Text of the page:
Once we have the error signal we can decide how to move the Zumo Robot so that it stays on the black line. The signal sent to the motors to ensure that the Zumo Robot stays on the black line is called the 'control' signal. The function or component which generates the control signal is known as the controller.




The simplest controller is illustrated in the figures above. The logic being: if the Zumo Robot center is to the left of the black line, then turn right by a fixed amount so that it eventually returns to the black line. Similarly, if the Zumo Robot center is to the right of the black line, turn left so that it returns to the black line. This controller is known as the Bang Bang Controller.

For this tutorial however, we will be using a more sophisticated controller known as a PID Controller, specifically a PD controller. Let us look at what a PID Contoller is all about:

PID Controller

In the Bang Bang controller, we made the robot turn a fixed amount in a particular direction. However if we extrapolate the logic used, then it makes sense that the amount by which the robot turns should be proportional to the amount by which it has deviated from the black line. The further the center of the robot is from the black line, greater should be the amount by which the robot should turn to return its center on the black line.

Such a control logic is employed in a Proportional Controller, in which the control signal is proportional to the error signal. The Proportional Controller corresponds to the 'P' part of the PID Controller.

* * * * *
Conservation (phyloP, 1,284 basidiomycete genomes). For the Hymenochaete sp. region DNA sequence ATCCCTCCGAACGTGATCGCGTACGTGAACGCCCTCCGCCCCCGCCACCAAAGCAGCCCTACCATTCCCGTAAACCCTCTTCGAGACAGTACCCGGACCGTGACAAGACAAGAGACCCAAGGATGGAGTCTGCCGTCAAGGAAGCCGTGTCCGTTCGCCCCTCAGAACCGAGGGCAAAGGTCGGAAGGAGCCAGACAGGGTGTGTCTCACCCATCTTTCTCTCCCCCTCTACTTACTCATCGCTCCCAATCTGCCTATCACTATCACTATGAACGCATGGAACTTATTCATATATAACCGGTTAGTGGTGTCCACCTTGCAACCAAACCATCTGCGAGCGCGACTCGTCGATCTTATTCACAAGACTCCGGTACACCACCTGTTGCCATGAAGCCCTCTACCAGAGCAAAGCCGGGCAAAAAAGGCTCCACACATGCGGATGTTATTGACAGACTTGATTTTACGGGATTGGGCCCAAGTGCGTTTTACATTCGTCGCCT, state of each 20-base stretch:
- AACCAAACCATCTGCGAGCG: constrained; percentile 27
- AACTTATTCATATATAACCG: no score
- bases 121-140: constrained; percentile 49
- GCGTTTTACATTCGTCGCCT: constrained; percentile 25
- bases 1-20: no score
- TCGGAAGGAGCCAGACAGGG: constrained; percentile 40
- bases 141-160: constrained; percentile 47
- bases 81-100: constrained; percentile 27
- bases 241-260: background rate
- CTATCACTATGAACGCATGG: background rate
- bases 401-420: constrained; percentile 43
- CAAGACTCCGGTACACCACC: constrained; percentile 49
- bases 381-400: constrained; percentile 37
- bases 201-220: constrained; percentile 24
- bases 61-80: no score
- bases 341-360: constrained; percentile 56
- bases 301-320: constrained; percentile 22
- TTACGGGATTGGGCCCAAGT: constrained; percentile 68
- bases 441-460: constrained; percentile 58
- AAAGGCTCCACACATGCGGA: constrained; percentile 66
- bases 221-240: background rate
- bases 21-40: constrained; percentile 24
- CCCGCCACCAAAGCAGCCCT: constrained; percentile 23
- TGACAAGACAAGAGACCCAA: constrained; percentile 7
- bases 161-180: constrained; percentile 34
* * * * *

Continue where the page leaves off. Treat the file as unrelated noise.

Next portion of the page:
Depending upon the proportionality constant, the amount by which the robot turns for a particular value of the error signal will vary. This constant of proportionality 'P' is a parameter of the model which has to be tuned as per the application.

One limitation of the Proportional Controller is that the robot can continue oscillating about the black line due to inertia. In this situation, the robot will continually oscillate about the black line while moving forward and will not be able to accurately follow the black line.

One way to dampen the oscillations so that the robot returns to the black line quickly is to add a derivative component to the control signal. In this case we compute the instantaneous derivative of the error signal which would serve to dampen the oscillations. A constant is multiplied to this derivative and the product is added to the control signal. This constant is known as the derivative gain and corresponds to the 'D' part of the PID Controller.
The 'I' part of the PID controller is not used for this particular application. Thus specifically, this controller is known as a PD Controller.

In the model, the block labelled 'PID Controller' represents the controller described above. You can view the values for 'P','I','D' by double clicking on the block.The example model already has some default values for 'P' and 'D' while 'I' is equated to 0. For an alternate explanation for the PID Controller, check out this blog post which provides a great analogy to explain the PID Controller using pendulums.
Tuning the PD Controller

One method to tune the PD Controller without using a mathematical model of the robot is listed below:

  1. Adjust the proportional gain of the controller till you obtain a suitable response.
  2. As a thumb rule, set the value of the derivative gain to be equal to 1/10th of the proportional gain.
  3. Now adjust the derivative gain and observe the change in the robot behavior, till a suitable behavior is obtained.
  4. Increasing the proportional gain will increase the amount by which the robot turns.
  5. Increase the derivative gain will dampen the magnitude of oscillations by the robot.
Try tuning the PD Controller shown in the model to see how the change in parameters affects the behavior of the robot.

This guide was first published on May 19, 2014. It was last updated on May 19, 2014.

This page (Process sensor data using Controller) was last updated on Apr 27, 2014.

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